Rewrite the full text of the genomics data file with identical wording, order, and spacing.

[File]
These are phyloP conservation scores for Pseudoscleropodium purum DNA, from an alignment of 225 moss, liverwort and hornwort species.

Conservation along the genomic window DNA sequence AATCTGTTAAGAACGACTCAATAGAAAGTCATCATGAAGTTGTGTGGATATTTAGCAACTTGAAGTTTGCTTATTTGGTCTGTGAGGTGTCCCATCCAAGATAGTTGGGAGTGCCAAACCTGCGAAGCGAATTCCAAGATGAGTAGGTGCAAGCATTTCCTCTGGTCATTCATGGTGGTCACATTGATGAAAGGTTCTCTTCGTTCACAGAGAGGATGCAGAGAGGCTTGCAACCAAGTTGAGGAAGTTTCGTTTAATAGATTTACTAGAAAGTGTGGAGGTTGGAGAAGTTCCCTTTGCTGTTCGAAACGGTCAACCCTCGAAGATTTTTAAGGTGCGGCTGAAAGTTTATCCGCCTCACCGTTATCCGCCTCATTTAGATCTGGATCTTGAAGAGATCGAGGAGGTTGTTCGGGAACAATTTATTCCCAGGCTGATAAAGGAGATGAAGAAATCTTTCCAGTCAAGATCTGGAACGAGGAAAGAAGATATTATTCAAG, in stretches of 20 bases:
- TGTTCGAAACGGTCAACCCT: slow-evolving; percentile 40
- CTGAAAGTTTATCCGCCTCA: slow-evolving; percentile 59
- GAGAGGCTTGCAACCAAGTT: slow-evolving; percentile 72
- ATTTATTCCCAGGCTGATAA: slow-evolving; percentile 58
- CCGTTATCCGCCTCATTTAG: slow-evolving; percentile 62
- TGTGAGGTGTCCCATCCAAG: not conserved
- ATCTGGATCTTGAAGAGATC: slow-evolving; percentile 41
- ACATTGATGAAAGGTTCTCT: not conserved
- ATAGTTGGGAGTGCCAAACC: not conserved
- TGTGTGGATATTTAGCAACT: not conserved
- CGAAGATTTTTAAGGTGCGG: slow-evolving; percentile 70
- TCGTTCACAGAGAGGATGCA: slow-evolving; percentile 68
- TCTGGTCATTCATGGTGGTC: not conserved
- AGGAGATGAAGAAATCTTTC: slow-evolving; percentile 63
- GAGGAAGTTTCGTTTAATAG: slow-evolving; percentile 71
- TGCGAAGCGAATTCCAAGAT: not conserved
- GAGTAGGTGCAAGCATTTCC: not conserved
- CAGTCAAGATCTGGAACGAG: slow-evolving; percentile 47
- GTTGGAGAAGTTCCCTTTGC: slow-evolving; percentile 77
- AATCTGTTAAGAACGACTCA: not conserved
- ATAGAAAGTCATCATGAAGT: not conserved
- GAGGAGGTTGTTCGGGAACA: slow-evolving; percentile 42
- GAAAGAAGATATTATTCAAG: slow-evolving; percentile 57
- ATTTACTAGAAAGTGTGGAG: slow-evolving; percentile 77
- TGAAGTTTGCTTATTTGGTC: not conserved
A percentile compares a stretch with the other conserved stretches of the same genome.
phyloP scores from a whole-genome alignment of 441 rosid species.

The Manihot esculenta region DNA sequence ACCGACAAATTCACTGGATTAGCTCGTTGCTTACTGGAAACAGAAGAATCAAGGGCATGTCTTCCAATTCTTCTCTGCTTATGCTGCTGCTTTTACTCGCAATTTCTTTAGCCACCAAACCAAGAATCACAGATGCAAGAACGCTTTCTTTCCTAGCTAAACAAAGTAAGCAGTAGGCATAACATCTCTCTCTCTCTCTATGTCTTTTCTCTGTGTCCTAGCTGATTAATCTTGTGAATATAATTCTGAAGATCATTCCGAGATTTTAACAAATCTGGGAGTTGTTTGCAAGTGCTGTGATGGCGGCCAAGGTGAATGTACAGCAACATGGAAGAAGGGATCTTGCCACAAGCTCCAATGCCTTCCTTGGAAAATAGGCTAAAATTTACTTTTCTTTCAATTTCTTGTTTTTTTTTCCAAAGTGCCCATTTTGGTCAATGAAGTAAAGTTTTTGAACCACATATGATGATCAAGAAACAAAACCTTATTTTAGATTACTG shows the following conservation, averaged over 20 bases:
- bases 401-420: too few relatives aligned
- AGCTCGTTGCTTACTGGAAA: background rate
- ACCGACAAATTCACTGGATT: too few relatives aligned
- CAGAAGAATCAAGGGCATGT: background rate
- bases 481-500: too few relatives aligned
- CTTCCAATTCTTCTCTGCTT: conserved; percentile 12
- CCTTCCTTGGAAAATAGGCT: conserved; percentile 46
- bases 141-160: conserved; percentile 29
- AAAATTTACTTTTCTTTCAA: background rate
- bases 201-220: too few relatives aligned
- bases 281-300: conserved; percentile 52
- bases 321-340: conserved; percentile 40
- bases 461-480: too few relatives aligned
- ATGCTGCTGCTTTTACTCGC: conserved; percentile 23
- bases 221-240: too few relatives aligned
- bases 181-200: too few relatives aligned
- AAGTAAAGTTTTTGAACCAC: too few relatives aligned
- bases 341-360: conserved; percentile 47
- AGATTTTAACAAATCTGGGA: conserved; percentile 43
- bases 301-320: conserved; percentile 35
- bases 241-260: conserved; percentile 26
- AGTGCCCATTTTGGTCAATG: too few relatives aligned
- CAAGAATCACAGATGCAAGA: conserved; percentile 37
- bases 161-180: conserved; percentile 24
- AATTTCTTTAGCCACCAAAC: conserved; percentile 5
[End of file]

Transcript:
These are phyloP conservation scores for Pseudoscleropodium purum DNA, from an alignment of 225 moss, liverwort and hornwort species.

Conservation along the genomic window DNA sequence AATCTGTTAAGAACGACTCAATAGAAAGTCATCATGAAGTTGTGTGGATATTTAGCAACTTGAAGTTTGCTTATTTGGTCTGTGAGGTGTCCCATCCAAGATAGTTGGGAGTGCCAAACCTGCGAAGCGAATTCCAAGATGAGTAGGTGCAAGCATTTCCTCTGGTCATTCATGGTGGTCACATTGATGAAAGGTTCTCTTCGTTCACAGAGAGGATGCAGAGAGGCTTGCAACCAAGTTGAGGAAGTTTCGTTTAATAGATTTACTAGAAAGTGTGGAGGTTGGAGAAGTTCCCTTTGCTGTTCGAAACGGTCAACCCTCGAAGATTTTTAAGGTGCGGCTGAAAGTTTATCCGCCTCACCGTTATCCGCCTCATTTAGATCTGGATCTTGAAGAGATCGAGGAGGTTGTTCGGGAACAATTTATTCCCAGGCTGATAAAGGAGATGAAGAAATCTTTCCAGTCAAGATCTGGAACGAGGAAAGAAGATATTATTCAAG, in stretches of 20 bases:
- TGTTCGAAACGGTCAACCCT: slow-evolving; percentile 40
- CTGAAAGTTTATCCGCCTCA: slow-evolving; percentile 59
- GAGAGGCTTGCAACCAAGTT: slow-evolving; percentile 72
- ATTTATTCCCAGGCTGATAA: slow-evolving; percentile 58
- CCGTTATCCGCCTCATTTAG: slow-evolving; percentile 62
- TGTGAGGTGTCCCATCCAAG: not conserved
- ATCTGGATCTTGAAGAGATC: slow-evolving; percentile 41
- ACATTGATGAAAGGTTCTCT: not conserved
- ATAGTTGGGAGTGCCAAACC: not conserved
- TGTGTGGATATTTAGCAACT: not conserved
- CGAAGATTTTTAAGGTGCGG: slow-evolving; percentile 70
- TCGTTCACAGAGAGGATGCA: slow-evolving; percentile 68
- TCTGGTCATTCATGGTGGTC: not conserved
- AGGAGATGAAGAAATCTTTC: slow-evolving; percentile 63
- GAGGAAGTTTCGTTTAATAG: slow-evolving; percentile 71
- TGCGAAGCGAATTCCAAGAT: not conserved
- GAGTAGGTGCAAGCATTTCC: not conserved
- CAGTCAAGATCTGGAACGAG: slow-evolving; percentile 47
- GTTGGAGAAGTTCCCTTTGC: slow-evolving; percentile 77
- AATCTGTTAAGAACGACTCA: not conserved
- ATAGAAAGTCATCATGAAGT: not conserved
- GAGGAGGTTGTTCGGGAACA: slow-evolving; percentile 42
- GAAAGAAGATATTATTCAAG: slow-evolving; percentile 57
- ATTTACTAGAAAGTGTGGAG: slow-evolving; percentile 77
- TGAAGTTTGCTTATTTGGTC: not conserved
A percentile compares a stretch with the other conserved stretches of the same genome.
phyloP scores from a whole-genome alignment of 441 rosid species.

The Manihot esculenta region DNA sequence ACCGACAAATTCACTGGATTAGCTCGTTGCTTACTGGAAACAGAAGAATCAAGGGCATGTCTTCCAATTCTTCTCTGCTTATGCTGCTGCTTTTACTCGCAATTTCTTTAGCCACCAAACCAAGAATCACAGATGCAAGAACGCTTTCTTTCCTAGCTAAACAAAGTAAGCAGTAGGCATAACATCTCTCTCTCTCTCTATGTCTTTTCTCTGTGTCCTAGCTGATTAATCTTGTGAATATAATTCTGAAGATCATTCCGAGATTTTAACAAATCTGGGAGTTGTTTGCAAGTGCTGTGATGGCGGCCAAGGTGAATGTACAGCAACATGGAAGAAGGGATCTTGCCACAAGCTCCAATGCCTTCCTTGGAAAATAGGCTAAAATTTACTTTTCTTTCAATTTCTTGTTTTTTTTTCCAAAGTGCCCATTTTGGTCAATGAAGTAAAGTTTTTGAACCACATATGATGATCAAGAAACAAAACCTTATTTTAGATTACTG shows the following conservation, averaged over 20 bases:
- bases 401-420: too few relatives aligned
- AGCTCGTTGCTTACTGGAAA: background rate
- ACCGACAAATTCACTGGATT: too few relatives aligned
- CAGAAGAATCAAGGGCATGT: background rate
- bases 481-500: too few relatives aligned
- CTTCCAATTCTTCTCTGCTT: conserved; percentile 12
- CCTTCCTTGGAAAATAGGCT: conserved; percentile 46
- bases 141-160: conserved; percentile 29
- AAAATTTACTTTTCTTTCAA: background rate
- bases 201-220: too few relatives aligned
- bases 281-300: conserved; percentile 52
- bases 321-340: conserved; percentile 40
- bases 461-480: too few relatives aligned
- ATGCTGCTGCTTTTACTCGC: conserved; percentile 23
- bases 221-240: too few relatives aligned
- bases 181-200: too few relatives aligned
- AAGTAAAGTTTTTGAACCAC: too few relatives aligned
- bases 341-360: conserved; percentile 47
- AGATTTTAACAAATCTGGGA: conserved; percentile 43
- bases 301-320: conserved; percentile 35
- bases 241-260: conserved; percentile 26
- AGTGCCCATTTTGGTCAATG: too few relatives aligned
- CAAGAATCACAGATGCAAGA: conserved; percentile 37
- bases 161-180: conserved; percentile 24
- AATTTCTTTAGCCACCAAAC: conserved; percentile 5